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that I then might learn that and many other things. I often saw the captain and others reading; and when I could get hold of a book, I was never tired of examining and admiring it, though I could not conceive how it could possibly tell anything.

        The lady whose child I had rescued, understanding my desire to learn to read, prevailed on a passenger, who had formerly been a schoolmaster, to teach me. I determined not to neglect my duty in the ship; but I employed every leisure moment, even to the almost neglect of meals, in studying the lessons and instructions which my teacher gave me. In a fortnight I could read enough to enable me fully to comprehend how books could speak. After that, my difficulties, as far as related to reading, were at an end, and I could very soon read any book, without much difficulty, but not yet with great facility.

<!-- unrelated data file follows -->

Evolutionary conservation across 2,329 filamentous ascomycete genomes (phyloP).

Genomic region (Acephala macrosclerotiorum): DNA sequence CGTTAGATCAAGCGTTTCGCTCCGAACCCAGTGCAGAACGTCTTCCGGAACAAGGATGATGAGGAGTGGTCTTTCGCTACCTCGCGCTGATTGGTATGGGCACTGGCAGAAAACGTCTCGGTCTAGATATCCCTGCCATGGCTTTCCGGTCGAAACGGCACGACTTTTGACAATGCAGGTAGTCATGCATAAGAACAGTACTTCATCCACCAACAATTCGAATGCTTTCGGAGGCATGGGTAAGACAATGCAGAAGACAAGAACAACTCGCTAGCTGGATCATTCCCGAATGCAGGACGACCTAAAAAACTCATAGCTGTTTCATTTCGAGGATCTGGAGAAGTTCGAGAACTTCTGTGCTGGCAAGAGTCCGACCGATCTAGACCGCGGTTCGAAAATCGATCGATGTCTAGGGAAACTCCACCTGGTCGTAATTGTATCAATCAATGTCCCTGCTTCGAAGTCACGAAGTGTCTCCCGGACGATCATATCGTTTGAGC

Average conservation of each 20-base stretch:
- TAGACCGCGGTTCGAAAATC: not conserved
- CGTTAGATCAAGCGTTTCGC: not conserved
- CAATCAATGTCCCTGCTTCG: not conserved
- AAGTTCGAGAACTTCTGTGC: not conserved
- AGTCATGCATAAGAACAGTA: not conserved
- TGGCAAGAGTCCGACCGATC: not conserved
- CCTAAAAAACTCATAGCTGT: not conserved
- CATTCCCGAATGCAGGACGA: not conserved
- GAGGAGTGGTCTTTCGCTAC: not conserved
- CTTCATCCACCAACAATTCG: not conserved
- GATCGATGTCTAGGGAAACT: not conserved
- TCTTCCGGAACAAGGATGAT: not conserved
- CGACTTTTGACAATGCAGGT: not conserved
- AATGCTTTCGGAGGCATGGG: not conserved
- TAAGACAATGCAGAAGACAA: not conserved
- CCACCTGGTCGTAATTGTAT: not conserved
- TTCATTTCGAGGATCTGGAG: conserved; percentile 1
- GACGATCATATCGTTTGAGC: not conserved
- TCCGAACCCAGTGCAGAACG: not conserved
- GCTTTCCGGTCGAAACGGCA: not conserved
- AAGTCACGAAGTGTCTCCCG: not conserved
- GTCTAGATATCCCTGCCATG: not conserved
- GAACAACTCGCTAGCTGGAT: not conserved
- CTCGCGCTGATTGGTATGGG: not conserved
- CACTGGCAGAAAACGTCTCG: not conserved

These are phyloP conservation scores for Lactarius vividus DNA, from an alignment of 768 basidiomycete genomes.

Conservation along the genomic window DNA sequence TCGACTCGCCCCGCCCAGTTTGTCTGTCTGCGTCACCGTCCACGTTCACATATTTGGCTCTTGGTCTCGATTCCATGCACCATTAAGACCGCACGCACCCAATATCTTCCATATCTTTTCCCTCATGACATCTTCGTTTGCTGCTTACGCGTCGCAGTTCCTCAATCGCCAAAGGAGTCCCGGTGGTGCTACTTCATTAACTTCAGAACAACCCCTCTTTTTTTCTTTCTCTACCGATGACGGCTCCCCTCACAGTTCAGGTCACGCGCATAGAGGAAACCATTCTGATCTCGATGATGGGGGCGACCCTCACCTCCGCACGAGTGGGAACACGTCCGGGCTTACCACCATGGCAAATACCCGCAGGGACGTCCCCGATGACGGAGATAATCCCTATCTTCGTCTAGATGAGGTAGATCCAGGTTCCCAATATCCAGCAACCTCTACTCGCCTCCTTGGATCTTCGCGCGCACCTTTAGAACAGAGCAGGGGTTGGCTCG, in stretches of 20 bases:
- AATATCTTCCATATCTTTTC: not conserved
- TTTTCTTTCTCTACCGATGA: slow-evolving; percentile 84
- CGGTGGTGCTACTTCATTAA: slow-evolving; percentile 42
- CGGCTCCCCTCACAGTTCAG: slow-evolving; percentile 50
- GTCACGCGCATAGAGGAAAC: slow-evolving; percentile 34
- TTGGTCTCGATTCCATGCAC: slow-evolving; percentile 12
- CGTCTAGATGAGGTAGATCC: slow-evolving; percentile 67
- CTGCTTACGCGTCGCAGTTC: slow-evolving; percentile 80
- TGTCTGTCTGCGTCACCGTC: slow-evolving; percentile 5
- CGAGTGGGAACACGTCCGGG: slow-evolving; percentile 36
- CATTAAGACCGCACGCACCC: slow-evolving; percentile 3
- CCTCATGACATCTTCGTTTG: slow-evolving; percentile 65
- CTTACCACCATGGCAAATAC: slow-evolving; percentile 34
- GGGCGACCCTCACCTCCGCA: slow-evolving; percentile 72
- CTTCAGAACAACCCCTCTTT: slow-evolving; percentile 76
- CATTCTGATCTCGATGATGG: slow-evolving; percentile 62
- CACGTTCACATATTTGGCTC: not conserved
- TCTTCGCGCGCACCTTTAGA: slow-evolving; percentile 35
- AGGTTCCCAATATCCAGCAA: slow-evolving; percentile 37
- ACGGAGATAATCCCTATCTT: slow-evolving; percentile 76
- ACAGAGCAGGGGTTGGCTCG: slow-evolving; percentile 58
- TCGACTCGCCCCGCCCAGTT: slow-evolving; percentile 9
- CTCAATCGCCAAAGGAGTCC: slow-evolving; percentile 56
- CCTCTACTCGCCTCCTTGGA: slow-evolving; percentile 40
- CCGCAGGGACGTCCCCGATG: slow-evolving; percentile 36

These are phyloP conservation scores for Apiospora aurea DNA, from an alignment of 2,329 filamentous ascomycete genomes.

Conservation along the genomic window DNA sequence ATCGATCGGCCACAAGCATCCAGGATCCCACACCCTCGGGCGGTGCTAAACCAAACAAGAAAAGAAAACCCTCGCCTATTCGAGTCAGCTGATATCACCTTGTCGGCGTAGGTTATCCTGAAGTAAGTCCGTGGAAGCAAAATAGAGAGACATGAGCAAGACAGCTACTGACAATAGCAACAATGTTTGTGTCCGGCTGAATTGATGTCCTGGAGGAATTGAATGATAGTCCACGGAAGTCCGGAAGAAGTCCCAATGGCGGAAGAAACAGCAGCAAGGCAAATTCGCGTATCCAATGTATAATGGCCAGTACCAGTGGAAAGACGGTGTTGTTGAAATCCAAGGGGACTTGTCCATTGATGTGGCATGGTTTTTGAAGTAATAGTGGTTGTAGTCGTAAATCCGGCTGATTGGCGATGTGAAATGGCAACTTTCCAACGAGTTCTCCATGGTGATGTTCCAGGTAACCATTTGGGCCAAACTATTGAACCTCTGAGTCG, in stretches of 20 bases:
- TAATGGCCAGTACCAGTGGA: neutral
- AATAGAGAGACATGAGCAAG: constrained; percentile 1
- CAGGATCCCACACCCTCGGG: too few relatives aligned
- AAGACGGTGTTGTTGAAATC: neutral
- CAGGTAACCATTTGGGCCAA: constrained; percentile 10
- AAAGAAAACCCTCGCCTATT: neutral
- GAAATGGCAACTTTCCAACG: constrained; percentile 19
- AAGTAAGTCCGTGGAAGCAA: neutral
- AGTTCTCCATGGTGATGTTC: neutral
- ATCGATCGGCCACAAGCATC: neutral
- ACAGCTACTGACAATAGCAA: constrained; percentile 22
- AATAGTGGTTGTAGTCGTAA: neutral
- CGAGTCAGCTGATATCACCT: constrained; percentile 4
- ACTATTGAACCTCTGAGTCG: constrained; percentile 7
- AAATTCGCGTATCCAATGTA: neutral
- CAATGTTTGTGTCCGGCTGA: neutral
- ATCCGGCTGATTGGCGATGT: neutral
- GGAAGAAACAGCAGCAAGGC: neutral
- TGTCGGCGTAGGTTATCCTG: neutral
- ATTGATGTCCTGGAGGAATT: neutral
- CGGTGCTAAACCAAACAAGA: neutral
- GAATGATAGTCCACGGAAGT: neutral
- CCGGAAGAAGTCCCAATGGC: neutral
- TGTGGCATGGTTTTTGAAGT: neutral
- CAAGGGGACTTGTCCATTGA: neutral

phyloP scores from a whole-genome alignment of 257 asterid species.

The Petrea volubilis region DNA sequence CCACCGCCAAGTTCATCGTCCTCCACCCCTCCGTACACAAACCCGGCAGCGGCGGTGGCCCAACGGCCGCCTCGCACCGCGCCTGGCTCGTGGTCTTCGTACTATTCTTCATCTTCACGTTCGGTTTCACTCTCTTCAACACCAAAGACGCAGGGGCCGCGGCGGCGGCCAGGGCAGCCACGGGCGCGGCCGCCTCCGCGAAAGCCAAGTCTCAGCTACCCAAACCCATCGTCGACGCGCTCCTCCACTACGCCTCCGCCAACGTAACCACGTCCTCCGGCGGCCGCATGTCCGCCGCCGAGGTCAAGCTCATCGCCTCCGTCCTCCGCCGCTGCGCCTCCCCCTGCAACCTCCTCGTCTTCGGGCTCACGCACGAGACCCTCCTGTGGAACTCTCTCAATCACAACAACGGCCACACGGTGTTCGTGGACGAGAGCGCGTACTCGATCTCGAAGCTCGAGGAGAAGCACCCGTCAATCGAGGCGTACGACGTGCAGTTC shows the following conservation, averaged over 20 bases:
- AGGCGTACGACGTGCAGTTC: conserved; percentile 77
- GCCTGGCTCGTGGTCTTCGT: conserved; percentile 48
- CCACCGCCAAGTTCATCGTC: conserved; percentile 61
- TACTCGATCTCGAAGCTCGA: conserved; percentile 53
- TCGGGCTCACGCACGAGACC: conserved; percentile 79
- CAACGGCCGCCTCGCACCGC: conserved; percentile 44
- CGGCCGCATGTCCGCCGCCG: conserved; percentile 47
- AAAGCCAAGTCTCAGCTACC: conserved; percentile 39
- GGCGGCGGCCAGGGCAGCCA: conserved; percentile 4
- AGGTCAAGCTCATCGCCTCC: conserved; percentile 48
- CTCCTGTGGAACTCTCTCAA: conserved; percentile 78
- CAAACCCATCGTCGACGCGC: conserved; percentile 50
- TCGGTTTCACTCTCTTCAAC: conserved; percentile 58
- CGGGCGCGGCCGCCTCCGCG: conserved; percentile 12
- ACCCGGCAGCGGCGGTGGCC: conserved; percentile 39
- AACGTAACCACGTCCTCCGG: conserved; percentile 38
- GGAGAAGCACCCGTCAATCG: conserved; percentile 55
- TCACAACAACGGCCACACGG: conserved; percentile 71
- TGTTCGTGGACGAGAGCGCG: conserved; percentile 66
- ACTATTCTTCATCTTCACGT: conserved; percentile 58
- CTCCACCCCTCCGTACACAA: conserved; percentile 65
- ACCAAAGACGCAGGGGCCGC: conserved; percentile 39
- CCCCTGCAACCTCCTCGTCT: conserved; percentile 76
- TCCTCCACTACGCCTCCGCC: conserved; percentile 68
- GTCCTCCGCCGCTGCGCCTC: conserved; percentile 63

Now it was that I was brought to reflect on religious subjects, for the lady had given me a New Testament I only understood that it was a book that was to teach me to do right and to be good. It is impossible to describe the interest which I often felt in reading it, or the feelings that it called forth. I became very inquisitive of the passenger who taught me to read about it, as to the time when these things happened, and if it was in any place, or country, to which we were going. He was a religious character, and gave me what information he could, and always seemed fond of talking on the subject. I was never tired of reading, and hearing, and thinking about it. I often wondered if Negroes were among the people whom Jesus Christ loved, and for whom he died.